Ever since I was a child, I would daydream about having my music connect with people all around the world. I had an intuitive sense of how people make sense of the world around them through music, and the role that music plays in inspiration.
Having grown up all around the world as the son of a UN diplomat, I experienced firsthand a lot of cultural differences that led to unnecessary conflicts -- and similarly the way that music can bring us all together. I believe that when Martin Luther King, Jr. dreamt that "one day little black boys and girls will be holding hands with little white boys and girls," he was truly testifying to the ability of young children to see past these differences, and live from a place of unfettered dreaming.
Every important idea begins with a dream. It's no wonder we lock these ideas away when most people are so quick to shut our unconventional ideas down. It's also amusing how we pick on "unrealistic" dreamers, when there is also such emphasis on "achieving your dreams."
The answer seems obvious to me. Find your music, find your voice. Believe it or not, the world is actually waiting for you to achieve your dreams, so you can give your unique gifts away.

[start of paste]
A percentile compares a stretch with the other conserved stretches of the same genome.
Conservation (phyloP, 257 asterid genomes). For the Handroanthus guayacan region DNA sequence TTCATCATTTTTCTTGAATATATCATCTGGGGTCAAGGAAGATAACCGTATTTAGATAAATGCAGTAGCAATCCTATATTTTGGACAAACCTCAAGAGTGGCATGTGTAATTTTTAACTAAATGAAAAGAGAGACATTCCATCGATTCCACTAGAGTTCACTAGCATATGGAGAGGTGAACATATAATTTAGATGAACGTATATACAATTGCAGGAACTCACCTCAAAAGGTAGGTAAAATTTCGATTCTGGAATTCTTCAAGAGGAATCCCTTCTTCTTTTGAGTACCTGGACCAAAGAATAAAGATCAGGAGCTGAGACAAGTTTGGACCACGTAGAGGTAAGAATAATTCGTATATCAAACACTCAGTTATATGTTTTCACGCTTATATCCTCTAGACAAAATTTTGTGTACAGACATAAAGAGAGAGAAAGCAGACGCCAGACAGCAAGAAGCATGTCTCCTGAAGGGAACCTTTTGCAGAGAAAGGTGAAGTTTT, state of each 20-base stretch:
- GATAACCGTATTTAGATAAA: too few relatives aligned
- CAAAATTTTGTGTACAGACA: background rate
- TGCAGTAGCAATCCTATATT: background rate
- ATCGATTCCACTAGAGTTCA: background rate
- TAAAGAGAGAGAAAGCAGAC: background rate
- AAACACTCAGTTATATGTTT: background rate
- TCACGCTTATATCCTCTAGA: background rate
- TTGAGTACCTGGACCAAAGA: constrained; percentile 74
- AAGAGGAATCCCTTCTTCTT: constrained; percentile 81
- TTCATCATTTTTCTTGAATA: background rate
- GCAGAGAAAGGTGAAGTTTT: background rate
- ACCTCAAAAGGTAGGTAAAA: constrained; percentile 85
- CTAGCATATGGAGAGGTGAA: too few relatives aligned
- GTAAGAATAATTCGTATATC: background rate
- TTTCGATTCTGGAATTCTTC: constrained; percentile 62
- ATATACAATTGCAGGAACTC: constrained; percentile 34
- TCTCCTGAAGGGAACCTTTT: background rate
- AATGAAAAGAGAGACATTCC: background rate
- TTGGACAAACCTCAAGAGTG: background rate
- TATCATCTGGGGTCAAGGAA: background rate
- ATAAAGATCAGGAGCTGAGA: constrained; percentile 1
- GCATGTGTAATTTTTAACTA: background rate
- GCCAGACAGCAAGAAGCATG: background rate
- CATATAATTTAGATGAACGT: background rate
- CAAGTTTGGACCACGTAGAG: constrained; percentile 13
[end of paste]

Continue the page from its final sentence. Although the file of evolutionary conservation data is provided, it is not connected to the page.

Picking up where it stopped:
My most recent album, "Daytime Dreamer" is a tribute to those who are bold enough to turn their dreams into reality, and honoring those of us who remember the important and youthful practice of daydreaming.
I remember being stuck in traffic one day and I began to observe the people around me, completely absorbed in music. I saw that they were daydreaming. They were still obviously in their cars, but the music somehow transported them somewhere else.
Great leaders are like great musicians. They transport us to a world of new possibilities, and unite us through ideas and feelings.
The late Nelson Mandela dreamt of a more peaceful South Africa with two controversial solutions, "If there are dreams about a beautiful South Africa, there are also roads that lead to their goal. Two of these roads could be named Goodness and Forgiveness."
Now at the end of his life, we can see clearly how important it was that he and others believed in this dream.
As we return to our families this holiday season, many of whom come from multicultural backgrounds, I encourage you to recognize that the freedom you have to live the life of your choosing came from many bold dreamers before you.
Daydreaming in your car in traffic could be the beginning of a great adventure that changes the world, if you want it to be.
"The biggest adventure you can take is to live the life of your dreams." -- Oprah Winfrey